Let us try to stay close to our congregations, especially those who are weak. As we walk with them on the road of fear and uncertainties, let us offer them words of courage and hope. Let us not let fear overtake us, and keep us locked inside. It is essential that we are available to offer spiritual direction and the sacrament of reconciliation. We are facing is a very dire situation, but let us make the best of this time. I can give a few examples. The limitations of science and our own weakness can help us place our priorities in their right order. Having to stay at home helps us appreciate better the value of family life. A sense of national unity seems to have arisen in our country, something that many were yearning for. Above all, some have been challenged to re-evaluate the value of their faith, in the words of the psalmist: ‘fear of the Lord is the beginning of wisdom’ (Ps 111:10).
For us priests, this can also be a time of grace. These events help us reflect on what is most essential in our priestly ministry. Secularism has deeply affected us and our pastoral ministry. In these circumstances, both as individuals and as a presbyterate, our examination of conscience should help us develop within us a true pastor’s heart, which is more important than our ministry, which at times can become excessive work, to make us feel useful!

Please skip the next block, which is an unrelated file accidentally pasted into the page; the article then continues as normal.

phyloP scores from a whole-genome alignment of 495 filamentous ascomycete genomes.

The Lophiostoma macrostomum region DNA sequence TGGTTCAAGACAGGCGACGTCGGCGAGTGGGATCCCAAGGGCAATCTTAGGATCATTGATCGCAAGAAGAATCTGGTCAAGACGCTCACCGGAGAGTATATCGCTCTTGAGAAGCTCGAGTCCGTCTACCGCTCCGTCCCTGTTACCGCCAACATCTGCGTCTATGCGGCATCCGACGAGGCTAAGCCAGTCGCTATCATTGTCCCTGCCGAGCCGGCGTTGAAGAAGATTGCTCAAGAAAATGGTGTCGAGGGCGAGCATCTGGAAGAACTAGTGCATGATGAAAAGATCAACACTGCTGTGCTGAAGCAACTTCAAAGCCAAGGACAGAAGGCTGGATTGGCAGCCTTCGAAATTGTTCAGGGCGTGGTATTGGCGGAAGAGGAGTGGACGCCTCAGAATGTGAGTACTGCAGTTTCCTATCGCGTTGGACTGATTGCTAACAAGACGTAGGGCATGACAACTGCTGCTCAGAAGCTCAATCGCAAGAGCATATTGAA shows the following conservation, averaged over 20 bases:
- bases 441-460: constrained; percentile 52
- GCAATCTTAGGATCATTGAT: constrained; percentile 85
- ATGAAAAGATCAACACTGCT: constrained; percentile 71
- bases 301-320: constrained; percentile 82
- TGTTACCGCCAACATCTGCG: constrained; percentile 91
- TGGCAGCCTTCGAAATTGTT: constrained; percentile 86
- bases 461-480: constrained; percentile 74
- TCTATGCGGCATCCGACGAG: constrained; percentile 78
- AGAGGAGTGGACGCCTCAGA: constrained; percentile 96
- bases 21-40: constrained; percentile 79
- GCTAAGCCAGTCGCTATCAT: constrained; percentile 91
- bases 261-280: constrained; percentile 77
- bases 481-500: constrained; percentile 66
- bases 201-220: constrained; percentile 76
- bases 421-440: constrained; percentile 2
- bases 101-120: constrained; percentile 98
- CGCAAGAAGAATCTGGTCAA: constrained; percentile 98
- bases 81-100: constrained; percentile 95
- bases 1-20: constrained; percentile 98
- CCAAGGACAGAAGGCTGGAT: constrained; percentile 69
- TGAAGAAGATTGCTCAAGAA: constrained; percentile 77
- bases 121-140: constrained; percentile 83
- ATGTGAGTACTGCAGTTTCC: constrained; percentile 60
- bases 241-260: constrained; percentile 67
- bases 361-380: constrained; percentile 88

If this pandemic places individuals or families in difficult situations, let us be generous with them, both on a parish and on a diocesan level. May I remind you of Pope Francis’ words last Tuesday: we should have the courage to visit the sick and offer them the Word and the Eucharist. In cases of serious illness, the presence of the priest can be comforting. In order to avoid the spreading of this virus, we may need to consider whether, in these circumstances, there may be a member of the family who can take the Eucharist to the sick relative.
We cannot forget the priests ministering in our hospital. I understand that your ministry exposes you to greater risks; at the same time, you are nearer to the vulnerable who, in these circumstances, want Christ to speak to them and to be close to them. You make Jesus present in their midst; your word, your gaze and your smile are the voice, the glance and the smile of the Lord. I am aware that as part of your ministry you also journey with the hospital staff. Now, more than ever, hospital staff need your presence. Be present to them. I invite all diocesan priests to assist you in any way they can.
We also had to give a directive regarding funerals. I feel for those families that have to bury their deceased relatives in these circumstances. Let us be close to these families more than before. Let us assure them that when they do not celebrate the funeral in the usual manner, they are not, in any way, showing any disrespect to their relatives. We suffer with them and, in the name of the parish community, parish priests will accompany these families by offering Mass in memory of the deceased on the day of the burial, and by offering the appropriate Church rites before the burial.
Above all, I recommend to you that, at this difficult moment we are going through, we pray with the intercession of Our Lady of Ta’ Pinu, of St George, St Ursula and Pope St Gregory. We remember that our ancestors were comforted when they prayed with the intercession of these saints. Within our limitations and uncertainties, we too turn to them. Let us remember that our Lenten journey does not end on Calvary, but on Easter Sunday, when Christ is triumphant over all that is negative.
12th March 2020                          ✠ Mario Grech          Bishop of Gozo